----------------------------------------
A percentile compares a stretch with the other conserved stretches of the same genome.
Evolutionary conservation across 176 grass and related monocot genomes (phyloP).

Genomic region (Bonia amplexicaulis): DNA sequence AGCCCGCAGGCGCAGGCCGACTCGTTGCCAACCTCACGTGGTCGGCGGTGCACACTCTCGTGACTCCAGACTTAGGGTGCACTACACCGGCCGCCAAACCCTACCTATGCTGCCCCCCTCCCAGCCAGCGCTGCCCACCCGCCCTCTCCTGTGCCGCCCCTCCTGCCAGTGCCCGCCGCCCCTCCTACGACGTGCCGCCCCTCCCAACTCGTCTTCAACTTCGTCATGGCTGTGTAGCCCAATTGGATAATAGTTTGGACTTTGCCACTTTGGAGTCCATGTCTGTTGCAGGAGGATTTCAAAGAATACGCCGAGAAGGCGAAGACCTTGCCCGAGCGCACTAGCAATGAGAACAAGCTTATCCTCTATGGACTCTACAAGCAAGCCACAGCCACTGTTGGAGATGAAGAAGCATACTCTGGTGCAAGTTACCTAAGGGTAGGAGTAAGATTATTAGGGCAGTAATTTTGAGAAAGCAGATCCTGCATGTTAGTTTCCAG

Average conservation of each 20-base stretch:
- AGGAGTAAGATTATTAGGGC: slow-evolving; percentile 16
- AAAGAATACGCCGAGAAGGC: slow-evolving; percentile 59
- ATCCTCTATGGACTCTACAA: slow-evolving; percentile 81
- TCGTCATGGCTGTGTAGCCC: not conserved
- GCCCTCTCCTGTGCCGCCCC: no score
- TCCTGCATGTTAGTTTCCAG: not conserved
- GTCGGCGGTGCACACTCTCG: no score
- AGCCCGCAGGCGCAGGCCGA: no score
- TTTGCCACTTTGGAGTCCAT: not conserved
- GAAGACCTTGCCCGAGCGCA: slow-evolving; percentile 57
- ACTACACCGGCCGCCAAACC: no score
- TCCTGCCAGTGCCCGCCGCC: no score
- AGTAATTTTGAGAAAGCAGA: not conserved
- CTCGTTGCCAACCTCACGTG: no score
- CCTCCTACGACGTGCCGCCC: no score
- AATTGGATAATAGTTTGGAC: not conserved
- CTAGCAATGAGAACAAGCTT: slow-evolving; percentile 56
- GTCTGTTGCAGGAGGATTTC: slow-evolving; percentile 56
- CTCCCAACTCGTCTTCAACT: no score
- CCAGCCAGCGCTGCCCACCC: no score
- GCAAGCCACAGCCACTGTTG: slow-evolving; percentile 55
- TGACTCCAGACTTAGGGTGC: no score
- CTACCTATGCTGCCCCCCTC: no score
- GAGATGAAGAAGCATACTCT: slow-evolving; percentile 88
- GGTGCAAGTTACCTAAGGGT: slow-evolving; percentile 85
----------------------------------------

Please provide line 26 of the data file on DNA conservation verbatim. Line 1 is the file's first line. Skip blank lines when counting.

- TGACTCCAGACTTAGGGTGC: no score